In its Order, the Board denied Patent Owner’s Motion to Vacate because of an alleged failure of Petitioner to name two corporate entities as real parties in interest (RPI). Patent Owner filed similar Motions to Vacate in seven inter partes review proceedings, alleging that because at least two entities were not identified as an RPI, the Petitions should not be entitled to a filing date, 35 U.S.C. § 312(a)(2), and were therefore time-barred under 35 U.S.C. § 315(b).
The Board will “generally accept a petitioner’s identification of real parties in interest at the time of filing the petition,” and a patent owner “must provide sufficient evidence to show the disclosure is inadequate.” However, the burden remains with the petitioner to establish compliance with the requirement to identify all RPI. The Board identified several factors identified in Taylor v. Sturgell, 533 U.S. 880 (2008) relevant to the determination of RPI, including “whether the non-party exercised or could have exercised control over a party’s participation in a proceeding;” “whether a non-party ‘funds and directs and controls’ an IPR petition or proceeding; the non-party’s relationship with the petitioner; the non-party’s relationship to the petition itself, including the nature and/or degree of involvement in the filing; and the nature of the entity filing the petition.”
Patent Owner relied on “1) events surrounding a settlement meeting, 2) statements made in Kapsch-Group public documents, and 3) ‘admissions’ by Kapsch AG” in support of its Motions. The Board addressed Patent Owner’s arguments in turn.
First, Patent Owner argued that a meeting to discuss settlement of a patent infringement suit brought by Patent Owner against the Petitioner entities established that “Kapsch-Group and/or Kapsch AG control this IPR proceeding.” Specifically, representatives of Patent Owner corresponded with a Dr. Semmernegg, who Patent Owner contended was “negotiating as an executive of Kapsch-Group and/or Kapsch AG and that the Kapsch executives at the meeting would come from ‘Kapsch AG.’” However, the Board agreed with Petitioner’s interpretation, as supported by Dr. Semmernegg’s declaration, that he did not have power to negotiate a settlement and that he merely delivered the settlement proposal on behalf of the Petitioner entities.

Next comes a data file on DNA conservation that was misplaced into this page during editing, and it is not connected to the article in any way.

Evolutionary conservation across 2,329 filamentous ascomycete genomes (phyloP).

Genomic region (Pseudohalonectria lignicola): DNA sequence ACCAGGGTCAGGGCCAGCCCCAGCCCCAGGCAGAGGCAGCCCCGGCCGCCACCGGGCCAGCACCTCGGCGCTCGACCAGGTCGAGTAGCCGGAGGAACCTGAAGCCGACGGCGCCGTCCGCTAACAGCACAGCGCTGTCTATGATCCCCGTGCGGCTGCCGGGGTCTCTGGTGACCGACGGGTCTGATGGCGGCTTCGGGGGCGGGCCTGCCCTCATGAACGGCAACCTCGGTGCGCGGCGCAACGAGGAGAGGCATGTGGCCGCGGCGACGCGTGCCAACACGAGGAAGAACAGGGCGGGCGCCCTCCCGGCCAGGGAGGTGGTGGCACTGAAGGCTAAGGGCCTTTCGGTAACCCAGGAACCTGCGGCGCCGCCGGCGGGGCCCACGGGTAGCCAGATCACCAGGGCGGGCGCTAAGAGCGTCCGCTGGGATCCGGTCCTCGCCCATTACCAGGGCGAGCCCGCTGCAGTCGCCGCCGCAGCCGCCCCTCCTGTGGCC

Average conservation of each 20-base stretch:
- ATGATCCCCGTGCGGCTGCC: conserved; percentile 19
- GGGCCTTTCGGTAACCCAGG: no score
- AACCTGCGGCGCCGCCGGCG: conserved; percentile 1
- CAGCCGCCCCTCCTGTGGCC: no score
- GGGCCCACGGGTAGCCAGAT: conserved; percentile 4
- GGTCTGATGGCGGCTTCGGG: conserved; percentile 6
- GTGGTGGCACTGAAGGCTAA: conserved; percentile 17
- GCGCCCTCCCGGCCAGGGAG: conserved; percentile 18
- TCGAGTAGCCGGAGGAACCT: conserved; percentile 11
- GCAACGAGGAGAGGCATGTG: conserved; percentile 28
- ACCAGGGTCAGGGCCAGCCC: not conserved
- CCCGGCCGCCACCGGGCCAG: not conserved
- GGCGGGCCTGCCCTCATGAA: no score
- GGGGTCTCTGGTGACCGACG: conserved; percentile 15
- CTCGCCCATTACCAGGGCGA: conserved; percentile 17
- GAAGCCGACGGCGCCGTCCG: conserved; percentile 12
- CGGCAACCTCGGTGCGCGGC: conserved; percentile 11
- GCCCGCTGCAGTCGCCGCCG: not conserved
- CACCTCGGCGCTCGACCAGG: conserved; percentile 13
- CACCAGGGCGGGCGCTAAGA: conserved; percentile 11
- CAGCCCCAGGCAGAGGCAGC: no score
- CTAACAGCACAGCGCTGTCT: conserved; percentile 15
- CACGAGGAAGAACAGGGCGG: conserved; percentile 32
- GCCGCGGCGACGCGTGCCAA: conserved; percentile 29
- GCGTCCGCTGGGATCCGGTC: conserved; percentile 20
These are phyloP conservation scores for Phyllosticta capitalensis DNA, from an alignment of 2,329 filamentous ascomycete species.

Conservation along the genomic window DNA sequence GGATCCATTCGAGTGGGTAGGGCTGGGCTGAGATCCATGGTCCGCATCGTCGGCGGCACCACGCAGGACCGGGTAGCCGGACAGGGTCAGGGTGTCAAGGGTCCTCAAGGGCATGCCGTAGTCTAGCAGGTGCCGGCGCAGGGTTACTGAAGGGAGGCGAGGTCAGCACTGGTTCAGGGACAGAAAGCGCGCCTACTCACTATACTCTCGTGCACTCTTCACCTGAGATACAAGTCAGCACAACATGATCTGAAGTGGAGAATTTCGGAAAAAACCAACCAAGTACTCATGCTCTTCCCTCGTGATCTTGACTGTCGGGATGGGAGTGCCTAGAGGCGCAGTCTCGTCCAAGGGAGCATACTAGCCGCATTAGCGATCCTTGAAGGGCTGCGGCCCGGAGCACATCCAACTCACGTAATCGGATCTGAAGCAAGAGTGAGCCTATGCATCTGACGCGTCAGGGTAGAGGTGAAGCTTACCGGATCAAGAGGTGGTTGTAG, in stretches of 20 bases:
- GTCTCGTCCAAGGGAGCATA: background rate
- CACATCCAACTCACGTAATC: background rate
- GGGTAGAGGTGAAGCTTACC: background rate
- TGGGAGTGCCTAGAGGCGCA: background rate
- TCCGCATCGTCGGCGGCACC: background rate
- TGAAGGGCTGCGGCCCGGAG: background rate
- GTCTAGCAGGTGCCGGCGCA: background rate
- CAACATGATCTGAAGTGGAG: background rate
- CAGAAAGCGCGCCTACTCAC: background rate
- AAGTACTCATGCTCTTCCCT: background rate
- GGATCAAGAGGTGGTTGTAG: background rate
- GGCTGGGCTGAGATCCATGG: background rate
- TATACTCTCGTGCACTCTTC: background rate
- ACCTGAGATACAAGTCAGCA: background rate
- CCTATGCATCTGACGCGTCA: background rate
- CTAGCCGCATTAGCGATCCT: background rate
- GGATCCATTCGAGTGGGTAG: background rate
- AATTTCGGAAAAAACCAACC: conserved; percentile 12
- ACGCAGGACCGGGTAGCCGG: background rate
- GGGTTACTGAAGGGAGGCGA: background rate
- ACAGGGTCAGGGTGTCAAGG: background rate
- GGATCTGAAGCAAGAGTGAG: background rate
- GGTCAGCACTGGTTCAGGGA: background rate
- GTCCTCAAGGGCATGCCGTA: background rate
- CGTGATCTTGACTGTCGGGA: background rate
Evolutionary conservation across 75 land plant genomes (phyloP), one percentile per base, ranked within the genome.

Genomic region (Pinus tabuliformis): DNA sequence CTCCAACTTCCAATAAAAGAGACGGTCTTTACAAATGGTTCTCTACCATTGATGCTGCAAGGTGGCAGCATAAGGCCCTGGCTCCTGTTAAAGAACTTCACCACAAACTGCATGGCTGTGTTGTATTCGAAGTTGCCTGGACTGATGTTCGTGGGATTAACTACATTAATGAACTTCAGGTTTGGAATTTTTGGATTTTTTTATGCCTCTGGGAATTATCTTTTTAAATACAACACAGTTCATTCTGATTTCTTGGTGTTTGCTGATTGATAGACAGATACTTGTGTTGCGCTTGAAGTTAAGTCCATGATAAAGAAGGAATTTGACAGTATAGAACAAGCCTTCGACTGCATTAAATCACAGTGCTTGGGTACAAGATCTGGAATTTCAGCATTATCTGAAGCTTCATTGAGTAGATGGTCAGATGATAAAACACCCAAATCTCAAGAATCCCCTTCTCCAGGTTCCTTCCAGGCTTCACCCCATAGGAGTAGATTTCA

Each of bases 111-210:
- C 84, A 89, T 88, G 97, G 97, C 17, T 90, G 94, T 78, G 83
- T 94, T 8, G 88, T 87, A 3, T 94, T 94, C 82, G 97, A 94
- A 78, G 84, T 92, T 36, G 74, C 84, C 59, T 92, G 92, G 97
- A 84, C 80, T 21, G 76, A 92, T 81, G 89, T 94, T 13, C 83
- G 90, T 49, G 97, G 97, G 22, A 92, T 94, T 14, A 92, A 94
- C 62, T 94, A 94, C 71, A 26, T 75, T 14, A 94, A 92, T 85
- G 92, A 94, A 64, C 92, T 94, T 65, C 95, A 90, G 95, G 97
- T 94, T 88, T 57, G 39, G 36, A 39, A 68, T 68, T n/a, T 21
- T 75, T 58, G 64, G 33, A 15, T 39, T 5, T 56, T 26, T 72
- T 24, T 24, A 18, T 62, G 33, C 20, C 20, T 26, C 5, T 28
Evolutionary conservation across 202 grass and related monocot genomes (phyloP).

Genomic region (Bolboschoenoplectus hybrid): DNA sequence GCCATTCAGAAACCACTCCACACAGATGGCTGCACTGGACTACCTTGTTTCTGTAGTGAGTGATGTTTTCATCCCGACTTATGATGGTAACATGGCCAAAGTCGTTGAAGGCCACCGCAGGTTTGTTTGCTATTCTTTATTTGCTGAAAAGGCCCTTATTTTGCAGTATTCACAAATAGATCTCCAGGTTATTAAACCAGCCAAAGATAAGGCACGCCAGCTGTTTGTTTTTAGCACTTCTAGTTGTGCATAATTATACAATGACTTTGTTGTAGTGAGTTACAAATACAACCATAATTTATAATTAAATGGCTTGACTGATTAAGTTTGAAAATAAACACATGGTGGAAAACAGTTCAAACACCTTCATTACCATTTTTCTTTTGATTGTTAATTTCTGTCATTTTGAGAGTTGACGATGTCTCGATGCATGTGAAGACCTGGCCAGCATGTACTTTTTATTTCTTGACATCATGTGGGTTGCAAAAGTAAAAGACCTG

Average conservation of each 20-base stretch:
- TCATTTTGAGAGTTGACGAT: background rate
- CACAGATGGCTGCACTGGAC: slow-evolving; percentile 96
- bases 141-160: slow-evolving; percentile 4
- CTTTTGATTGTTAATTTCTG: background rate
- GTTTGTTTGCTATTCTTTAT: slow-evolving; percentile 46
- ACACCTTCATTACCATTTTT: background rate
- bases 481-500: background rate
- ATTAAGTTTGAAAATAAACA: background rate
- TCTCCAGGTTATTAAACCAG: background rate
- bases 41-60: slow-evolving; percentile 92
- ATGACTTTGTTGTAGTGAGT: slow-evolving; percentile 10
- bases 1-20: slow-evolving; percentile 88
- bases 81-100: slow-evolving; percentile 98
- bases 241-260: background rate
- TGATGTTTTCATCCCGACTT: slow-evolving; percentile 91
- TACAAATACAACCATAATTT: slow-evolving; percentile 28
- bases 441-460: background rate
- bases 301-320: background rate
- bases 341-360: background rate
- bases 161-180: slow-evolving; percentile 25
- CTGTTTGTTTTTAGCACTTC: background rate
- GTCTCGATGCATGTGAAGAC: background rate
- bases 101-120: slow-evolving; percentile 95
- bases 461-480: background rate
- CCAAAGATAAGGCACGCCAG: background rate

Second, Patent Owner argued that public statements established “that Kapsch-Group controls or has the ability to control Petitioners, either directly or through Kapsch TCAG.” The Board agreed with Petitioner’s explanations regarding the several statements identified by Patent Owner. In particular, the Board agreed that: (1) consolidation of entities for purposes of “Consolidated Financial Statements” does not demonstrate control; (2) existence of a parent/subsidiary relationship alone is insufficient to establish RPI; (3) “absent some compelling reason to disregard entity separateness,” members of a corporate group should be treated as separate; (4) sharing of corporate officers does not establish RPI; (5) a statement regarding the management of “intellectual property rights” does not establish control; (6) sharing a physical address or phone number does not make a party an RPI; and (7) including a subsidiary’s employees in a parent’s headcount does not mean the parent controls the subsidiary’s participation in the IPR.
Third, Patent Owner argued that Kapsch AG made certain admissions regarding its alleged control over Kapsch TCAG and Petitioners. In particular, Patent Owner argued, among others, that “Kapsch AG provides management and consulting services to Kapsch TCAG and its subsidiaries, including Petitioners,” the entities share corporate officers, and Kapsch AG performs various services on behalf of Petitioners. The Board agreed with Petitioners “that the corporate boundaries between Petitioners, Kapsch-Group, and Kapsch AG are clear, and that the various companies are distinguishable, unlike the situations in the cases cited by [Patent Owner].”
In addition, the Board noted that Petitioners submitted evidence that “the Petitions were authorized by Petitioners’ boards of directors alone, and that Kapsch-Group and Kapsch AG have not paid any filing or legal fees in connection with the proceedings.” Thus, in light of the evidence of record, the Board was not persuaded that additional entities should have been named as real parties in interest and denied Patent Owner’s motions.
Kapsch Trafficcom IVHS Inc. v. Neology, Inc., IPR2015-00808, 814, 815, 818, 819, 823, 824
Paper 13: Denial of Motions to Vacate
Dated: September 14, 2015
Patents: 6,229,443; 6,690,264; 8,587,436; 8,237,568; 8,325,044; 7,119,664
Before: Justin T. Arbes, Glenn J. Perry, and Trevor M. Jefferson
Written by: Perry